• Watch time measures the total amount of time people watched your video ads, shown in seconds.
    • Avg. watch time / impr. measures the average number of seconds someone watched your video ad per impression of the ad.
  • Notes:
    • Views and metrics derived from views aren’t populated for non-skippable video ads.
    • For TrueView in-stream ads running on YouTube, paid advertising views will be counted as public views on the video when one of the following happens: someone watches a complete ad that’s 11 to 30 seconds long, someone watches at least 30 seconds of an ad that’s longer than 30 seconds, or someone interacts with the ad.
    • For in-feed video ads running on YouTube, paid advertising views will be counted as public views on the video when someone clicks the ad and the video starts to play.
  • Click performance:
    • Clicks show you the number of times people clicked on your video. Clicks can help you understand how well your ad is appealing to people who view it.
    • Clickthrough rate (CTR) is the number of clicks that your ad receives divided by the number of times your ad is shown.
  • Engagement performance:
    • Engagements show you the number of times users have watched your video ad for at least 10 seconds, or the complete video ad if it is shorter than 10 seconds.
    • Engagement rate is the number of engagements that your ad receives divided by the number of times your ad is shown.
  • Reach and frequency:
    • Unique users shows the total number of people who saw an ad over a given time period.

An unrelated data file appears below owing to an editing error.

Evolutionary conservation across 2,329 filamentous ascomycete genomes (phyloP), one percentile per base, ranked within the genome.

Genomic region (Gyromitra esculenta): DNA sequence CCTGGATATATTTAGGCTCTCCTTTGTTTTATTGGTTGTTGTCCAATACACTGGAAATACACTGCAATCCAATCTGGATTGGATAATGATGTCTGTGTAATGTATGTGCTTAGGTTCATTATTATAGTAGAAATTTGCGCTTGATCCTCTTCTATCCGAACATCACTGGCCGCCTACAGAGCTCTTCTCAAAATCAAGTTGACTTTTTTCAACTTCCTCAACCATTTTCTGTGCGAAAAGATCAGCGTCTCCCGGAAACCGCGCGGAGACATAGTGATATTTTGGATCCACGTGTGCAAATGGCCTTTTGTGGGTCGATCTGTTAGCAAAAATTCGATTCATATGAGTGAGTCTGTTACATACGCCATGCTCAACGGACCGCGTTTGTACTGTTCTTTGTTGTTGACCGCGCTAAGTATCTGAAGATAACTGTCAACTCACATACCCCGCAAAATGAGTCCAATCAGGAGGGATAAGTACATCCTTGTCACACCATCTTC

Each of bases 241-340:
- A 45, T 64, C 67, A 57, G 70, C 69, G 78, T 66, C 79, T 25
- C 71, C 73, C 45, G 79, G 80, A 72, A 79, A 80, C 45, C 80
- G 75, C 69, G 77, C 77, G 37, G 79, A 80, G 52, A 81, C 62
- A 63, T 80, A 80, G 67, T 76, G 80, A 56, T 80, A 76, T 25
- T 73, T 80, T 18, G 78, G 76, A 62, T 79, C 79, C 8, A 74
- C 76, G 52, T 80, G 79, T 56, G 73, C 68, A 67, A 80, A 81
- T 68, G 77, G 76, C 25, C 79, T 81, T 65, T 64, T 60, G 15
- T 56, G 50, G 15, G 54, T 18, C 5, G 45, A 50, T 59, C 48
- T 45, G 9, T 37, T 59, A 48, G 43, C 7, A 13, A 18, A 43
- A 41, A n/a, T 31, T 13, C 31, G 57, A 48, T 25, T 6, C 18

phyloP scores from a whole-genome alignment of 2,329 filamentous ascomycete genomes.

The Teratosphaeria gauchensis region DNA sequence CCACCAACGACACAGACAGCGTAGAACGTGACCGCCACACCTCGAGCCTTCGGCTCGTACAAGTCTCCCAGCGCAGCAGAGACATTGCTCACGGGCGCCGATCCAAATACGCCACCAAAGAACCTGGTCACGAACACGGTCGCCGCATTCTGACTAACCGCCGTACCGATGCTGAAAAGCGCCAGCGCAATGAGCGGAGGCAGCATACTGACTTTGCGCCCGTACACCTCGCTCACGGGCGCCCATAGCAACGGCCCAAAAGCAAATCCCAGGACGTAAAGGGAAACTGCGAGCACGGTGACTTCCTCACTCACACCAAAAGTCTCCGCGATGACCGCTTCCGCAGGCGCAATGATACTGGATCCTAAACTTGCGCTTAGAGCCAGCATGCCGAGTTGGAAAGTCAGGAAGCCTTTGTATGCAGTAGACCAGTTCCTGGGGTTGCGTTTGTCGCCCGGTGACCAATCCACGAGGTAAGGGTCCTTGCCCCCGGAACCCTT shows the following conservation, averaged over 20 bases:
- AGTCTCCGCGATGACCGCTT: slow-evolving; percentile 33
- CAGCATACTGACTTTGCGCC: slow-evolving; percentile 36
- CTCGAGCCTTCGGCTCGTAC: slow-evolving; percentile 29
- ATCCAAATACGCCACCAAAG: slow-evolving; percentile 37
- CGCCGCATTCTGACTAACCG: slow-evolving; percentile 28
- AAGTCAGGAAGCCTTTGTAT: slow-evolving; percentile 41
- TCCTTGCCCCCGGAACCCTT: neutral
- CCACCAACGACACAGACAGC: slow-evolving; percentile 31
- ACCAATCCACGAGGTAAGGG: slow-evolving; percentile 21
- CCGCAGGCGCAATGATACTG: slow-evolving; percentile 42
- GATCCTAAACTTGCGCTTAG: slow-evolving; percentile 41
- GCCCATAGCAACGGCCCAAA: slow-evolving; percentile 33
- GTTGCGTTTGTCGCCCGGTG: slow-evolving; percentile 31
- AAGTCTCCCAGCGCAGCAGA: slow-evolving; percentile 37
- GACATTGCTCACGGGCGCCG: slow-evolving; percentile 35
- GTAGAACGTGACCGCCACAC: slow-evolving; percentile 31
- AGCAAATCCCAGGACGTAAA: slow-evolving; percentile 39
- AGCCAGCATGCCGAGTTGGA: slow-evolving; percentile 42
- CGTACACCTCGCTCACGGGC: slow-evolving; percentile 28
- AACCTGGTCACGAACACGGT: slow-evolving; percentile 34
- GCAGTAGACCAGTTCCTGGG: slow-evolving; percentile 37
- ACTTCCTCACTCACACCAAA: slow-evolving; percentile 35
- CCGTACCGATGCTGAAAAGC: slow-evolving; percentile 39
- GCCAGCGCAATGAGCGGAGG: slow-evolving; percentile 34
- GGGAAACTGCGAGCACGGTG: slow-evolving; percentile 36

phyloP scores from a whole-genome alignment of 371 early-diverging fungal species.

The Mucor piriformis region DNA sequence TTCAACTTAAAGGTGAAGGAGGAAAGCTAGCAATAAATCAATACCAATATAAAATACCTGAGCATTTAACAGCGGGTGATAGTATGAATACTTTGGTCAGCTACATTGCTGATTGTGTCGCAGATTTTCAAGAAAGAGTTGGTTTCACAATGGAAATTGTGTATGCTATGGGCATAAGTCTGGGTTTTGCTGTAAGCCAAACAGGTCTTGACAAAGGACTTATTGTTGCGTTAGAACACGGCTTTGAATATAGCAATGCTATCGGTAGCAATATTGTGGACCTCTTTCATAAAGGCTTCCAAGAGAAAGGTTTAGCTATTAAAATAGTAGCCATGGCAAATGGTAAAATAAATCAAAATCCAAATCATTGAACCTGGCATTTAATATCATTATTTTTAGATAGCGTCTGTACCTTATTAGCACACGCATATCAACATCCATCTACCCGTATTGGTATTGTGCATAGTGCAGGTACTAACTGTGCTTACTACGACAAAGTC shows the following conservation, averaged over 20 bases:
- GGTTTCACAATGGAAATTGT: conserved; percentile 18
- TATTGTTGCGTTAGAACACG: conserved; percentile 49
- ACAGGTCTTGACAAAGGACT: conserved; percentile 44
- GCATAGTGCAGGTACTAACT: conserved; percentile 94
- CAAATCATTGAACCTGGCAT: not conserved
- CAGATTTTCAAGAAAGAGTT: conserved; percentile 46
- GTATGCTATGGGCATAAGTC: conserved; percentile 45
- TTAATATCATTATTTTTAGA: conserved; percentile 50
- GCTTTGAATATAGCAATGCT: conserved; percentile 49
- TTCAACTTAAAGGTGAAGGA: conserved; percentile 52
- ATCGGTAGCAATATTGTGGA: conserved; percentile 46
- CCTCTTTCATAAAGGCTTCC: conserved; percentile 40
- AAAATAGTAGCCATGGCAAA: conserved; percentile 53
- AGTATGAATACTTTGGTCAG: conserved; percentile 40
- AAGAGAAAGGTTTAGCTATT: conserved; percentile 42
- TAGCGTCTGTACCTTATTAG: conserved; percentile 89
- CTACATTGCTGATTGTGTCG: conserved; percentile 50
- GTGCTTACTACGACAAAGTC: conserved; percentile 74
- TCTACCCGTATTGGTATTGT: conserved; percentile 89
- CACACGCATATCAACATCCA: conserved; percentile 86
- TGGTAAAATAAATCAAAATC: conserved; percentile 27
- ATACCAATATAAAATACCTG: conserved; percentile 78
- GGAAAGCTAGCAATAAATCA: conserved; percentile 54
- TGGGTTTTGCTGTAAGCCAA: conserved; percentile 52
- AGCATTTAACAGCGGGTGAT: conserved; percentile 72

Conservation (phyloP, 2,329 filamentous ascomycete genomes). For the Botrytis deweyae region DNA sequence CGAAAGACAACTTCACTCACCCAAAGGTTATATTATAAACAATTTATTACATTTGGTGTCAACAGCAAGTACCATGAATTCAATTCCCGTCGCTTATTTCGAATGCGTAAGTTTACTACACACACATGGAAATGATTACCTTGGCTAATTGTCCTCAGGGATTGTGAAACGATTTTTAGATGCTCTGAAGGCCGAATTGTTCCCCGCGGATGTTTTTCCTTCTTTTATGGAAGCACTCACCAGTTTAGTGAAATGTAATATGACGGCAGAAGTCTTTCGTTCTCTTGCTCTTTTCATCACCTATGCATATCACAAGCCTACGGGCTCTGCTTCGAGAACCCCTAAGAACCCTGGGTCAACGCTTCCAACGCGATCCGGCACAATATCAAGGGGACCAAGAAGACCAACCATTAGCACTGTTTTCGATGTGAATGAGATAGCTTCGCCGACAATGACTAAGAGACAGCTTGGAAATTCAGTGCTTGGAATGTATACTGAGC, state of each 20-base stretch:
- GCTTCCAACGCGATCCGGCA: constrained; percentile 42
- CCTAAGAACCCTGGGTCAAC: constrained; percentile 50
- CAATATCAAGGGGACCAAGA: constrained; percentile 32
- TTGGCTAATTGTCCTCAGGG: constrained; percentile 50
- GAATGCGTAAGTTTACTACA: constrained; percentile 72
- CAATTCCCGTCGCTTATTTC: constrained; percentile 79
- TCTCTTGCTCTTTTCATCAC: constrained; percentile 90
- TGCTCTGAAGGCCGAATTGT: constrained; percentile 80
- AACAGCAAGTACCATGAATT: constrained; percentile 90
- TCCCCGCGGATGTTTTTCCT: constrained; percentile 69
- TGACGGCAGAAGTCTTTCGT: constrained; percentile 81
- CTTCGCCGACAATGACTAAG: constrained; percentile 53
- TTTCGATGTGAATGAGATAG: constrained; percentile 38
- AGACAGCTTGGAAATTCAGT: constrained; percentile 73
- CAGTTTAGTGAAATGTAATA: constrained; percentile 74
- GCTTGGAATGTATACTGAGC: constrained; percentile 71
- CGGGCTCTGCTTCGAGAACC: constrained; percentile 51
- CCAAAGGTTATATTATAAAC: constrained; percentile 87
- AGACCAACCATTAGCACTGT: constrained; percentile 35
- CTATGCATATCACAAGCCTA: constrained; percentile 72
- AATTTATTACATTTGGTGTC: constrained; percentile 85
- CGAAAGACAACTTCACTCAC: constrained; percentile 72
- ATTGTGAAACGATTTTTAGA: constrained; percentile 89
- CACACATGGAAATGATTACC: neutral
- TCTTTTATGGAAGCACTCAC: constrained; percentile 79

• Unique cookies is the number of cookies (which store preferences and other information that’s used on webpages that they visit) specific to an individual browser on people’s computers.
    • Unique viewers (cookies) is the number of times your video ad was viewed by a unique cookie over a given time period.
    • Avg. impr. freq./user is the average number of times a unique person is shown your ad over a given time period.
    • Avg. impr. freq./cookie is the average number of times your video ad is shown to a unique cookie over a given time period.
    • Avg. view freq./cookie is the average number of times that a unique cookie viewed your video over a given time period.
  • Video viewership (also known as “quartile reporting”)
    • Video played to: 25% shows how often a video is played to 25% of its length.
    • Video played to: 50% shows how often a video is played until the middle of its view length.
    • Video played to: 75% shows how often a video is played to 75% of its length.
    • Video played to: 100% shows how often a video is played to its completion.

Bid adjustments

You can set bid adjustments that increase or decrease your bids when your ad is competing to appear on mobile devices, in specific locations, and at particular days and times. Bid adjustments can give you more control over when and where your ad appears, and are applied on top of your existing bids. You can also customize your bid strategy by setting multiple adjustments that work together, such as location and time of day, or time of day and mobile devices.


  1. Sign in to your Google Ads account.
  2. Click Campaigns in the page menu.
  3. Click the plus button +, then select New campaign. 
  4. Select the campaign type you’d like to create.
  5. (Optional) Set a campaign goal, and enter the URL of your business’s website.  
  6. On the “Select campaign settings” page scroll to the “Bidding” section and select a bid strategy.
  7. Scroll to the “Daily budget” section and enter an individual daily budget or use a shared budget.
  8. Finish choosing your other campaign settings and click Save and continue.